Slide5 -Tnbs Perspectives_tnb

download Slide5 -Tnbs Perspectives_tnb

of 48

  • date post

    01-May-2017
  • Category

    Documents

  • view

    213
  • download

    0

Embed Size (px)

Transcript of Slide5 -Tnbs Perspectives_tnb

  • Dato Sri Che Khalib Mohamad Noh

    President and Chief Executive Officer

    Tenaga Nasional Berhad

    National Energy Security Conference

    28 February 2012

    CHALLENGES AND PROSPECTS IN ENHANCING MALAYSIAS ENERGY SECURITY

  • Peninsular Malaysia Electricity Demand Supply Outlook for 20 years

    Existing Fuel Policies

    Fuel Options for Generation

    Optimum Fuel Mix Determination

    Way Forward

    2

  • Peninsular Malaysia Electricity Demand Supply Outlook For 20

    Years

    3

  • 4

    Electricity demand is on the rise in 2012

  • 5

    55

    Slightly higher growth in the near term (~3.4%) and lower growth projection up

    until 2030 (~2.5%)

    15,476 MW

    Peak Demand Growth of Around 3% Until 2030

    Year

    Peak Demand, MW

    Sep 2011 vs Sep 2011 vs

    May 2011 Nov 2010

    2012 -421 -421

    2013 -341 -341

    2014 -290 -290

    2015 -221 -291

    2020 -243 -380

    2025 -389 -692

    2030 -550 -1,047

    Dec/Sept 2011 forecast

  • 6

    The plant up plan was based on an assumption of 2,000 MW capacity from Sarawak

    Interconnection in 2021. If this does not materialise, the capacity must be replaced

    by either coal, nuclear or LNG.

  • Gas, 46,624.63 GWh

    (45.1%)Coal, 45,160.65 GWh

    (43.7%)

    Hydro, 6,014.14 GWh (5.8%)

    Distillate, 2,623.63 GWh (2.5%)

    Oil, 2,621.50 GWh (2.5%) Import, 282.54 GWh

    (0.3%)

    Energy Generated by Fuel TypeGeneration Capacity by Fuel Type

    Gas, 12,206.8 MW

    (57.6%)

    Coal, 7,053.MW(33.3%)

    Hydro, 1,869.8 MW

    (8.8%)

    Distillate, 62 MW

    (0.3%)

    7

  • Existing Fuel Policies

    8

  • 9

    ENERGY RELATED

    POLICIES

    National Energy Policy, 1979

    Overall energy policy with broad guidelines on long-term energy objectives and strategies to ensure

    efficient, secure and environmentally

    sustainable supplies of energy.

    National Depletion Policy, 1980

    aimed at safeguarding the depleting oil reserves.

    Four-Fuel Policy, 1981Oil, Gas, Hydro, Coal

    Five-Fuel Policy, 2001Includes Renewable

    Energy

    National GreenTechnology Policy

    2010Green Technology shall be a

    driver to accelerate the national economy and promote sustainable

    development.

    The present challenges may require the policies developed previously to be reviewed and revised

  • 10

    Reduced dependency on oil as fuel for

    electricity generation. Gas was promoted to

    replace oil for electricity generation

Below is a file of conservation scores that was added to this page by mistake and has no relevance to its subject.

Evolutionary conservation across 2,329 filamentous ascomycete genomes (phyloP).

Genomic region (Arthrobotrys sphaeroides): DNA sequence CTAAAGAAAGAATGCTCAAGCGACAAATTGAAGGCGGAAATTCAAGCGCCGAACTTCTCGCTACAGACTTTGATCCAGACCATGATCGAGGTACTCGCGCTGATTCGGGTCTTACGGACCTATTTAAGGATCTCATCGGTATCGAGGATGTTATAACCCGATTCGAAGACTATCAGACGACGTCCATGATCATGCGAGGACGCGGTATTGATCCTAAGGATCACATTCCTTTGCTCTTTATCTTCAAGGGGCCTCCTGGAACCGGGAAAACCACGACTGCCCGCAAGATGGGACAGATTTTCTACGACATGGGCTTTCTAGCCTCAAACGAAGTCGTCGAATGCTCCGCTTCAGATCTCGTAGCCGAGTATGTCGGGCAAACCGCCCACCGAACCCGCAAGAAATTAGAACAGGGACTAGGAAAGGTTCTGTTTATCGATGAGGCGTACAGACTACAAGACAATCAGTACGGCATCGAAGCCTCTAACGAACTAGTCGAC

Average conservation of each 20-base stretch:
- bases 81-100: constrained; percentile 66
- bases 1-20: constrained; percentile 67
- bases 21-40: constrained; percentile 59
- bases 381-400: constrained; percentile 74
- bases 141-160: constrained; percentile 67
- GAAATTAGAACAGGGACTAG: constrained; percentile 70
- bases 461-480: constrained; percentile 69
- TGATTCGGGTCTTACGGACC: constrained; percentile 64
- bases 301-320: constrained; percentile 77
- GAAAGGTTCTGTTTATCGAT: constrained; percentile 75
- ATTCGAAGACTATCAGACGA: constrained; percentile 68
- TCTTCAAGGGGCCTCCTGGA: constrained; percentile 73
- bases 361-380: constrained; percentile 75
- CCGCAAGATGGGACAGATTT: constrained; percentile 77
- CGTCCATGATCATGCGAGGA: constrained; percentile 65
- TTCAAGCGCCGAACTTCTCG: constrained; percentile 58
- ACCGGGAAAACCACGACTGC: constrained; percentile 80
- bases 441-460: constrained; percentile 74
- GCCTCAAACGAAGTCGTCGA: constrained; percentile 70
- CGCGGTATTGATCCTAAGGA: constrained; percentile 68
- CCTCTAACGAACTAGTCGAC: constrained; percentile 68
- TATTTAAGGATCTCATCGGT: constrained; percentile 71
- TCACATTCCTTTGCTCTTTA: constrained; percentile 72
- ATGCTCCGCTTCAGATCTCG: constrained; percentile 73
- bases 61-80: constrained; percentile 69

4 sources for electricity generation are oil,

    gas coal and hydro

    Four-Fuel Policy (1981)

    Renewable Energy and Energy Efficiency as

    the fifth fuel and to further diversify energy

    base and to create a sustainable energy

    future.

    Five-Fuel Policy (2001)

  • Fuel Options for Generations

    - Gas

    11

  • 12

    The power sector (TNB and IPPs) has invested

    about RM 30 billion in gas-fired plants. Total

    capacity on gas is 12,207 MW

    The contracted gas volume of 1,744 mmscfd

    is required for full operation of the gas-fired

    plants

    However, with the current supply of gas limited

    to 1,150 mmscfd, only limited plants are able

    to be operated by gas. Supply will be reinstated

    to 1,350 mmscfd upon commissioning of re-

    gasification terminal.

    With numerous curtailments in 2011, gas volume average is reduced to 924

    mmscfd, about half than the total requirement

  • Market price

    How do we define market price of gas?

    Based on a weighted average of all gas sources i.e. domestic, imported via pipeline,

    LNG

    Pegged to international indices or competing fuel such as coal

    The current market price specified in the GSA (pegged to MFO price) which could

    result in high price

    Government administrative price

    Government to decide on pricing formula

    Local gas could balance high imported gas price by setting domestic gas price at cost

    plus level (i.e. as practiced in Thailand, Indonesia, Vietnam)

    Gas pricing policy

    Gas pricing policy has to bring benefit to national economy and ensure security of

    supply

    Gas pricing policy dictates future plant up including extension of existing plant

    13

    Absence of a clear gas pricing policy has resulted in weak supply security

  • 14

    The higher the gas price, the higher the component of the energy payment compared to the capacity payment

    New plant up of more efficient plants will reduce consumption of fossil fuels